Don’t bank on it !
The banks can’t keep out of the news. Not only are they ‘too big to fail’ but they are almost ‘too big to find guilty’, despite a new banking scandal breaking nearly every year since 2007.
The latest scandal — the fixing of the rate at which banks lend to each other (London Interbank Offered Rate, or Libor for short) — saw big City names become mud in the space of just a few days.
Already thousands of consumers have moved their accounts from Barclays, the bank at the centre of the storm, and placed them with building societies, mutuals and credit unions, according to lobby group Move Your Money.
This is not the first evidence of bad conduct by the banks. In 2007 they were responsible for wrapping up bad debt in clever packages and flogging them to each other. Cue the credit crisis and the disappearance of some high-street banking names in a frenzy of bailouts, nationalisations and rushed take-overs.
Then, in 2009, the Financial Services Authority (FSA) discovered UK banks had been mis-selling payment protection insurance to consumers, opening the floodgates to waves of ambulance-chasing claims.
From 2011 until now, the European debt crisis means we still don’t know whether Europe’s woes will cause foreign banks to pull out of the UK. Lending has been curtailed; mortgages are being denied; savings rates are pitiable. And now this!
Up to 20 global banks are under scrutiny from US and UK regulators, and the Serious Fraud Office and its US counterparts are considering criminal investigations.
Bob Diamond, the former Barclays chief executive, was once hailed for turning around the fortunes of Barclays Capital. Now he has waived this year’s bonus and lost his job. In a bid to stem public outrage, he will not receive a £20m ‘golden farewell’ from Barclays (although he still nets several million pounds).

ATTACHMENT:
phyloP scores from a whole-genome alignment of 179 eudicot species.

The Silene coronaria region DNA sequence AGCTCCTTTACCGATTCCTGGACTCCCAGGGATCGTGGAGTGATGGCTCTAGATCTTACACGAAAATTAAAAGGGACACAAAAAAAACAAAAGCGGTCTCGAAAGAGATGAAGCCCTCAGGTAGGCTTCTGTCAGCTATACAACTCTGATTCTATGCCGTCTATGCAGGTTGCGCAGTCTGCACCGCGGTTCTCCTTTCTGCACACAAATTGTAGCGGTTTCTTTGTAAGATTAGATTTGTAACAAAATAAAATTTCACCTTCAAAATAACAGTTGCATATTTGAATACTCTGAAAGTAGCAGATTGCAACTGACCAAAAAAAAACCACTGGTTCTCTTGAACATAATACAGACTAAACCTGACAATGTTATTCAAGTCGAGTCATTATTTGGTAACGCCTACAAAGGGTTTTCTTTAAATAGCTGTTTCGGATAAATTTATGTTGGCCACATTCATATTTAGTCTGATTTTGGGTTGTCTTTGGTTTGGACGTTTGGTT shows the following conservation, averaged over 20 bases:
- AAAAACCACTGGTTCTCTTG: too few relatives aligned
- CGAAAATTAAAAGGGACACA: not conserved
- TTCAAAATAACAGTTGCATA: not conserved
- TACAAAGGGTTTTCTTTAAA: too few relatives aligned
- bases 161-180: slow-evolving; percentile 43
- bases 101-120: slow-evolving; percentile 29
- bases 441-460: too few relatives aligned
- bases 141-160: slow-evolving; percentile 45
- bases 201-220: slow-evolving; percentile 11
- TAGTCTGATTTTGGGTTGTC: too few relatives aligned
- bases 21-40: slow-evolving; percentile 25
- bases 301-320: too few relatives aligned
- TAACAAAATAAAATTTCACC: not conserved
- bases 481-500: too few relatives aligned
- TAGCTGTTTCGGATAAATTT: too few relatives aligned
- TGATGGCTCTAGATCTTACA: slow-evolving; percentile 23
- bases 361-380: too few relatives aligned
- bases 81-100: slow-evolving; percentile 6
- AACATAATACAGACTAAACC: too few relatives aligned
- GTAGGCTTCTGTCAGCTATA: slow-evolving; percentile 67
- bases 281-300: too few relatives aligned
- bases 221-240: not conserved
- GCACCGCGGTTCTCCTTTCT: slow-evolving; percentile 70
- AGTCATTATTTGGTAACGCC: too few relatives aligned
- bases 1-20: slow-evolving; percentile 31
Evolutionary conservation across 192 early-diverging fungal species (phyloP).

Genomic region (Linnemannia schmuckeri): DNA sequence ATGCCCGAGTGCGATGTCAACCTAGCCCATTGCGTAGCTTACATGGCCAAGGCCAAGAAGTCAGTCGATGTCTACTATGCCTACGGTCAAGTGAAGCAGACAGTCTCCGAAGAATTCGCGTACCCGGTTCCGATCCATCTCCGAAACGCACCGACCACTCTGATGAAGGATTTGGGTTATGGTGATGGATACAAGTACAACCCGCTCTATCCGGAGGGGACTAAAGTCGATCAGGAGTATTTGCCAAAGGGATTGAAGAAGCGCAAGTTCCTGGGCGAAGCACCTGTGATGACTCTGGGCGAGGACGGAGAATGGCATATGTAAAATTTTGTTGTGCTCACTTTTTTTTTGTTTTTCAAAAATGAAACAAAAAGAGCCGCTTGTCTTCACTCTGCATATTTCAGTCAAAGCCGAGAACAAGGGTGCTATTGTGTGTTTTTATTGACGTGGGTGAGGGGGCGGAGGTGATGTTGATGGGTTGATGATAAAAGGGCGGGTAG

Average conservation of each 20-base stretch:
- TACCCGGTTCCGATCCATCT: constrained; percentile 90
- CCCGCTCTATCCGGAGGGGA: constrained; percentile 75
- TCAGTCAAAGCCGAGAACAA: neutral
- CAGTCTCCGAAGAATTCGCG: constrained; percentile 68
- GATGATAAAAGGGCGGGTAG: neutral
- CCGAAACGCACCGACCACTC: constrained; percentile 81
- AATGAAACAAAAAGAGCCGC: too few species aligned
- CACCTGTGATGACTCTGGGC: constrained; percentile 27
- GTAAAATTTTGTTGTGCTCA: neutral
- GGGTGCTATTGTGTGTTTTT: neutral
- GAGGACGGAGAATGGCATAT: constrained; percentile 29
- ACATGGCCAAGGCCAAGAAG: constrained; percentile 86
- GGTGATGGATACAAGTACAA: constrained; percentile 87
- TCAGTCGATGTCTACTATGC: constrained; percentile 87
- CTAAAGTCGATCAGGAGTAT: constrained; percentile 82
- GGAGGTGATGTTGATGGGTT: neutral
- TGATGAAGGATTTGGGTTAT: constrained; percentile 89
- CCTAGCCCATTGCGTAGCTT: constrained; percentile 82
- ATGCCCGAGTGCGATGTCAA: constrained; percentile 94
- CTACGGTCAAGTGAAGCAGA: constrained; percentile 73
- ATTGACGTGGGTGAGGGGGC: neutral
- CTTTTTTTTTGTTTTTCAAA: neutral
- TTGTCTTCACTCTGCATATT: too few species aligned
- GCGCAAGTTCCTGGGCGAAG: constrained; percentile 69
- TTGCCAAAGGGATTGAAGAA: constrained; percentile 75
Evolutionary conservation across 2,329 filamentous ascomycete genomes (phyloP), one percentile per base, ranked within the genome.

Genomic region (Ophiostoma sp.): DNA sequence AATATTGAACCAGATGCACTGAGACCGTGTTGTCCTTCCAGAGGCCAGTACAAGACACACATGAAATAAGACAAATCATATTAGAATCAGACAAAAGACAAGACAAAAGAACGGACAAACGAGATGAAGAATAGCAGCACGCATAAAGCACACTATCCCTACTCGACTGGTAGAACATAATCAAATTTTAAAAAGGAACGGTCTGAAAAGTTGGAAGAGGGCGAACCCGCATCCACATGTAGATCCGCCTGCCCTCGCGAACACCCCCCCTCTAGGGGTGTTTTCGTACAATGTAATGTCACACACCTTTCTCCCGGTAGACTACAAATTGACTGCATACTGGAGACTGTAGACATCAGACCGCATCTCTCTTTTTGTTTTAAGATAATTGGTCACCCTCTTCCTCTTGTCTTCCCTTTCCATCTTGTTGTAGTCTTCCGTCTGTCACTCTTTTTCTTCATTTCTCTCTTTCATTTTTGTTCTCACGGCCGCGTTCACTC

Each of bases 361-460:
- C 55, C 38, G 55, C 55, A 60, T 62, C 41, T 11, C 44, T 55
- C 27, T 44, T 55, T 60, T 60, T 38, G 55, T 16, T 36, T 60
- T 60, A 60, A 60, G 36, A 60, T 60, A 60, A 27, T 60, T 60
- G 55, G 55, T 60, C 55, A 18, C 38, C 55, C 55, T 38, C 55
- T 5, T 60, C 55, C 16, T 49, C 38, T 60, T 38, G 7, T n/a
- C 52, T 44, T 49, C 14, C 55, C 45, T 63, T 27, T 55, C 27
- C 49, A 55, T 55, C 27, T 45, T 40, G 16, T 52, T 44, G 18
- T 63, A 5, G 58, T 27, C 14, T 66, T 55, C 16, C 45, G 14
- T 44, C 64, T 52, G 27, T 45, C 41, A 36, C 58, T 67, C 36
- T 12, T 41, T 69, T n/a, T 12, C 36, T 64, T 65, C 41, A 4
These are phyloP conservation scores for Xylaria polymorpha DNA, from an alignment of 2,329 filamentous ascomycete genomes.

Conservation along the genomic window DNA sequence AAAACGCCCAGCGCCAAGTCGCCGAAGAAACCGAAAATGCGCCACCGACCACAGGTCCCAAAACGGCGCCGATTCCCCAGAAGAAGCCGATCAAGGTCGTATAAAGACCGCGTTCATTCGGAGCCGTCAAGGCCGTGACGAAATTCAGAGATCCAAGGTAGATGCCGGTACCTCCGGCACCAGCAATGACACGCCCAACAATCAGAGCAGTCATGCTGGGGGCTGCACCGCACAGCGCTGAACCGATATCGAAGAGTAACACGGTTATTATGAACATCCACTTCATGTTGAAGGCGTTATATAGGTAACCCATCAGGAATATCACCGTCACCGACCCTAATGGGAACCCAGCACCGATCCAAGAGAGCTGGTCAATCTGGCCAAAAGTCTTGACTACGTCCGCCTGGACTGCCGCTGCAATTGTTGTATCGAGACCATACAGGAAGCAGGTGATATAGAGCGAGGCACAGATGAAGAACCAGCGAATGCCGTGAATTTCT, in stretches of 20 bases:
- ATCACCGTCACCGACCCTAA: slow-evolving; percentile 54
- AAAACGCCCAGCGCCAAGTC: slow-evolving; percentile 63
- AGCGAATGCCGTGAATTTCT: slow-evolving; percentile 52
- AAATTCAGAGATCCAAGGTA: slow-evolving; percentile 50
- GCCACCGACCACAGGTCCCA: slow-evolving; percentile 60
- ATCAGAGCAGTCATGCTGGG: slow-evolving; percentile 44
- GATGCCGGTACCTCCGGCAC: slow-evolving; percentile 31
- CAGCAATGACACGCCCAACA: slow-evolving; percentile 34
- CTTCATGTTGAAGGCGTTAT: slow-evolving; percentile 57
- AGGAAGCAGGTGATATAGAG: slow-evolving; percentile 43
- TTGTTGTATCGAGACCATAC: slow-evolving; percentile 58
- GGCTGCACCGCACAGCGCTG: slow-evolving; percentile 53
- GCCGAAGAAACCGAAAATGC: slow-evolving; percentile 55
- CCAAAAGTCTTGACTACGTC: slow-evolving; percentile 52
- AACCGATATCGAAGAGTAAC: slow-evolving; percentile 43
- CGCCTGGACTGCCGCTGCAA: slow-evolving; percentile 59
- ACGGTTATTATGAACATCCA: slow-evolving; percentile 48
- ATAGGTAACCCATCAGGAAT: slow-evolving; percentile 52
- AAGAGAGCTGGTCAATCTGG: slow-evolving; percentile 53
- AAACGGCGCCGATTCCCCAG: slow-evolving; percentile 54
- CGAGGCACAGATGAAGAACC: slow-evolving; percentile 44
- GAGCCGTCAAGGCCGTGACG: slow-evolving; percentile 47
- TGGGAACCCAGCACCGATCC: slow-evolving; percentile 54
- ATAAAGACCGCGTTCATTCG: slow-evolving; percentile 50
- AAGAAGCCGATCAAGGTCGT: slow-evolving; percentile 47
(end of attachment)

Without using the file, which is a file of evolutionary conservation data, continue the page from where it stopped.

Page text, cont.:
Whether or not he knew of the Libor fixing, he was a figurehead of England’s oldest bank (Barclays traces its origins to the late 1600s). Other names have been drawn into the ring. Marcus Agius, chairman of Barclays, Paul Tucker and Mervyn King from the Bank of England have had to face the ire of the cross-party Treasury Select Committee.
George Osborne, Chancellor of the Exchequer, has blamed Labour ministers at Whitehall for colluding with the Bank of England and bankers to manipulate the Libor rate.
But who is guilty? Apparently nobody is to blame; nobody knew anything! And will some resignations and a few waivers of fat bonuses and benefits be enough to let those bankers responsible get away with ‘murder’?
Louis Brook of Move Your Money said, ‘The financial elite is proving once again they are all in this together. We can’t rely on politicians and regulators to fix our broken banking system, when they’re clearly deeply nestled in the pockets of the big banks’.
Labour leader Ed Miliband has called for the banks to be split up and to introduce a code of conduct, but will this be enough for the public?
Alan Miller, co-founder of SCM Private with his wife, Gina, and founder of the True and Fair campaign against opaque charges, agreed that the UK financial services industry is ‘broken’. He said, ‘There is a need for a new framework based on total transparency, rather than empty rhetoric, to rebuild confidence’.
Christian independent financial adviser (IFA) Shane Mullins from Nottingham is trying to do that with his Question of Trust campaign, which has garnered support from the industry and from outgoing Archbishop of Canterbury Dr Rowan Williams.
Credit Action founder Keith Tondeur OBE (see July ET, p.30) is also backing the campaign. However, at Question of Trust’s launch on 10 July, not a single senior representative from the big banks came to hear how the financial services industry can work to restore public and professional trust.
A heart change is surely what is needed, as Arwyn Bailey, spokesman for the Association of Christian Financial Advisers, has declared.
He said, ‘The big issues are collusion and the acceptance of doubtful practices that relegate trust to nothing more than personal gain. We need to rein back a bit and consider the words of one man who said many centuries ago, “Do unto others as you would have them do unto you”.’
The Bible is full of warnings about covetousness. Consider Ahab, who, despite being king of Samaria, dwelling in palatial splendour and owning land as far as the eye could see, wanted yet more. He wanted Naboth’s small family vineyard.
As a result of Ahab’s greed, innocent Naboth not only lost his inheritance but his life (1 Kings 21). Greed causes pain and misery for others, and also consumes the covetous.
But, unless there is a heart change across the City, you can reasonably expect to see more banking scandals erupt in the coming months and years.